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Minority Urologic Health Considerations


Minority Urologic Health Considerations

Though the United States of America remains among the most advanced countries for health care research, innovation, access, and treatment worldwide, there still exist barriers to quality health care for various races and ethnicities that make up our great nation. Even in the field of urology, minorities suffer disproportionately from their Caucasian counterparts in access to urologic cancer screening, early diagnosis, up-to-date information about treatment choices, and as a result, survival from urologic disease. 

Among minority races and ethnicities, there are multiple areas of urologic health concern, which tend to see higher disease or death rates (in some cases) for these populations.

Urinary Tract Infection – Women are 50% more likely than men to develop a urinary tract infection (UTI). American Indian women may have the highest UTI rate than any other race or ethnicity.

Kidney Disease – Kidney disease rates are highest among the African American population. This racial group is also at a higher risk of kidney failure than other races or ethnicities.

Prostate Cancer – African American men are nearly 75% more likely to develop prostate cancer than any other race or ethnicity and are twice as likely to die as a direct result. In African American men, prostate cancer tends to develop and group faster at younger ages. 

Testicular Cancer – Though Caucasian men are five times likelier to develop testicular cancer than other racial or ethnic groups, African American men have the lowest survival rate from the disease.

Erectile Dysfunction – Latino men tend to be more often affected by erectile dysfunction than Caucasian men.

Bladder Cancer – Cancer is the second leading cause of death among African Americans. Bladder cancer disproportionately affects the African American population than any other racial or ethnic group.

As I have previously written, some cancer risk-related factors are mainly out of a person’s control. These include genetic factors present at birth, gender, and age. However, healthcare access should not be among them. Around the world and even in the United States, there are significant gaps and disparities in high-quality urologic care across racial, ethnic, and socioeconomic communities. There is a substantial need for public urologic health awareness directed toward specific ethnic and racial groups and an increase in the diversity of qualified healthcare professionals to provide culturally competent care to these individuals.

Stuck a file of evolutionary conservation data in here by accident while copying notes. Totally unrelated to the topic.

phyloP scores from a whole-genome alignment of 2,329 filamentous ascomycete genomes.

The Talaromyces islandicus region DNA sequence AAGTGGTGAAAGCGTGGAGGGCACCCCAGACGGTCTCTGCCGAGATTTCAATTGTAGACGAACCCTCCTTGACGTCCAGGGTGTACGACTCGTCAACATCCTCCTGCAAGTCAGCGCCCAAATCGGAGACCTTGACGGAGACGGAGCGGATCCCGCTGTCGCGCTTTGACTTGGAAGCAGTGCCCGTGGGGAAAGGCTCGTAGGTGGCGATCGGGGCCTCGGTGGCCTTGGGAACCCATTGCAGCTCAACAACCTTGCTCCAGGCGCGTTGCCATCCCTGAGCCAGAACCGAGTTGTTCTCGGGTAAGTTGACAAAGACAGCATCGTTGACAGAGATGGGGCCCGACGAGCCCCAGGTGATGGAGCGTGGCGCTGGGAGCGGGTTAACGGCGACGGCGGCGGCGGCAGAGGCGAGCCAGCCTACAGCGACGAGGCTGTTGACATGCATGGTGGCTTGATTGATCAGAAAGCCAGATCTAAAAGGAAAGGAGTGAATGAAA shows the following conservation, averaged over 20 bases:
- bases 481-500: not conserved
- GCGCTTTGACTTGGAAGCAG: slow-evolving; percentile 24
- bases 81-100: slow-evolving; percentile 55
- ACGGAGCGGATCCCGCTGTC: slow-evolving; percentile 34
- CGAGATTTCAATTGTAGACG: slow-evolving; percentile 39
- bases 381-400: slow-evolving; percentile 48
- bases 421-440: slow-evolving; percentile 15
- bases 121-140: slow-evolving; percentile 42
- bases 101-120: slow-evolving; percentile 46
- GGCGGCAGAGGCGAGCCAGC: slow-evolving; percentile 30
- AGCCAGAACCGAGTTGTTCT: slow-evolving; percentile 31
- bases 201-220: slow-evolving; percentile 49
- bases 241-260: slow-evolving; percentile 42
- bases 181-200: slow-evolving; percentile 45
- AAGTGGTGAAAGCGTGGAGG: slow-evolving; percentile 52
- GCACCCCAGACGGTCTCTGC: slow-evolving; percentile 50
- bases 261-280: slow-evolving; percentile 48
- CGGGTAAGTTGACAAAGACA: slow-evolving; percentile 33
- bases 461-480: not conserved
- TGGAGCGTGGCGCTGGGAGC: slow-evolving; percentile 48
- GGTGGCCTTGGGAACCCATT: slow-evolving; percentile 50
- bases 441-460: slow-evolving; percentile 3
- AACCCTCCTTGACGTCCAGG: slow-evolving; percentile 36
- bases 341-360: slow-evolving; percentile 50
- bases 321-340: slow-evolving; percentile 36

Increasing urologic health literacy among minority racial and ethnic groups is imperative. Most urologic cancer and other condition types accompanied by a higher rate of advanced disease or death for minority groups can be helped by education and access. Educating minority groups, inside their communities, by qualified experts who share similar lived experiences is one crucial way to help.

Another critical touchpoint for minority groups is convenient access to early diagnosis. In many cases, socioeconomic status can be a significant barrier to a person receiving an early diagnosis when treatment options and prognosis are both favorable. I am proud to see organizations like the American Urologic Association step up by empowering the next generations of healthcare professionals with grants and other funding to impact directly inside the communities they live or grew up in. Qualified and well-trained urologists are sorely needed but are currently limited in number and, thus, sparsely distributed throughout the country. Nearly 20 percent of Americans live in rural areas, but less than 10 percent of urologic physicians practice there.

While urologic care in the United States continues to improve outcomes for the lives of all Americans, it is imperative that we, within the urologic community, band together to ensure that these improved outcomes are equitable among all races and ethnicities. In a country where innovation and research have helped turn once-deadly cancers into curable diseases, we can certainly improve to ensure this kind of hope for healthy living is adequately accessible to everyone who needs it.



S. Adam Ramin, MD
2080 Century Park East, Suite 1407
Century City

Los Angeles, CA 90067
Phone: 310-277-2929
Fax: (310) 862-0399

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